by Chris Familton
Finding artists that can straddle the worlds of folk and country music while still harnessing the pure and honest elements of those genres can often be a hard thing. Contemporary songwriters like Justin Townes Earle, Ryan Adams and Will Oldham come to mind and now, with his debut album Photographs, you can add Robert Ellis to that category.
Ellis’ songs are populated with childhood memories, romantic laments and yearnings for places and times past. The two key elements that translate his songs so effectively are his voice and his guitar playing. The latter is measured, precise and possesses a lilting quality in the folk tradition. He often fingerpicks chords and melodies which create an intimate mood, particularly on the sparse Bamboo and the jaunty skip of Two Cans of Paint. Ellis’ voice is shown to be a versatile instrument also. It incorporates a number of different styles ranging from smooth James Taylor tones to Ryan Adams’ americana angst and that nasally, high pitched country twang of Willie Nelson. The highlight of Photographs comes at its mid point with Westbound Train, a muse on the vagaries of emotional and geographic life decisions and a song that best showcases Ellis‘ skill at weaving effortless melodies.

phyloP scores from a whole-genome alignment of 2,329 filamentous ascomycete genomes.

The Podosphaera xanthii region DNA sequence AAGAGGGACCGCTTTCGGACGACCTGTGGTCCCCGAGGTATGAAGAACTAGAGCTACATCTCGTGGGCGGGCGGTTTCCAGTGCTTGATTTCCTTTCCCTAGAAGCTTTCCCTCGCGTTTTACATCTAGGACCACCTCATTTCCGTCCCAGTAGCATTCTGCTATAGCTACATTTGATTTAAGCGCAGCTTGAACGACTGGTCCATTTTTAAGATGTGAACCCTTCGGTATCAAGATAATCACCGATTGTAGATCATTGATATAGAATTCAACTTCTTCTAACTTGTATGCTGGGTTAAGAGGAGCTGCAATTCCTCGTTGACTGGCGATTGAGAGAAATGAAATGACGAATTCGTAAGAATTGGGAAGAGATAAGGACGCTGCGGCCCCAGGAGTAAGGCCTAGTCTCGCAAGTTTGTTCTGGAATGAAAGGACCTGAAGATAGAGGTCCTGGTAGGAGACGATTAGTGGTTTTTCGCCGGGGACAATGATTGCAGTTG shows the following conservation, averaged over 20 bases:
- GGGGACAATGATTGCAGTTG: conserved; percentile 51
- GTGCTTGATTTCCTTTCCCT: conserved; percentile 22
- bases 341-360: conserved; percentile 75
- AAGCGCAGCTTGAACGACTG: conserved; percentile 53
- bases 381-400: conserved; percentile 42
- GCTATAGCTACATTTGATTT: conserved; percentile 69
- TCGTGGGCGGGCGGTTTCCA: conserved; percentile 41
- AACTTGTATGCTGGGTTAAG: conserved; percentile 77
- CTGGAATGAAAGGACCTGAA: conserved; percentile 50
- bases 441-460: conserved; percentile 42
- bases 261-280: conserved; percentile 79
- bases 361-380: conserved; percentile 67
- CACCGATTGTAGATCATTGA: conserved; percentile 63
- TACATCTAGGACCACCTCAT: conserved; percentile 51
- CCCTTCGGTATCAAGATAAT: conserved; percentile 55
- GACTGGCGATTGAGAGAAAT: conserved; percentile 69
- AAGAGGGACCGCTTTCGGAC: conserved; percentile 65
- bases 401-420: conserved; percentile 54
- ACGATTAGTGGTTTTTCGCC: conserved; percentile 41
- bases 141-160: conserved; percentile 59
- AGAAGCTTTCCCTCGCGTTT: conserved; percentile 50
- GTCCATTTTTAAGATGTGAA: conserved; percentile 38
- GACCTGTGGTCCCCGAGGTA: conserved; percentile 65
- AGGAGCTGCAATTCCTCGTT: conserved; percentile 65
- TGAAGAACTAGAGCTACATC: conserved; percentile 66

Photographs is an album of two halves – the first is largely acoustic, the terrain of the balladeer while the second half finds Ellis honouring some of the classic pillars of country music from honky tonk to bar-room soul where the mood noticeably lightens, flashes of humour are injected and an appreciation of Ellis’ songwriting range becomes more apparent. To sound this fully formed and confident so early in one’s career is a special thing making Ellis a real americana talent to keep tabs on.
this review was first published in The Drum Media and on themusic.com.au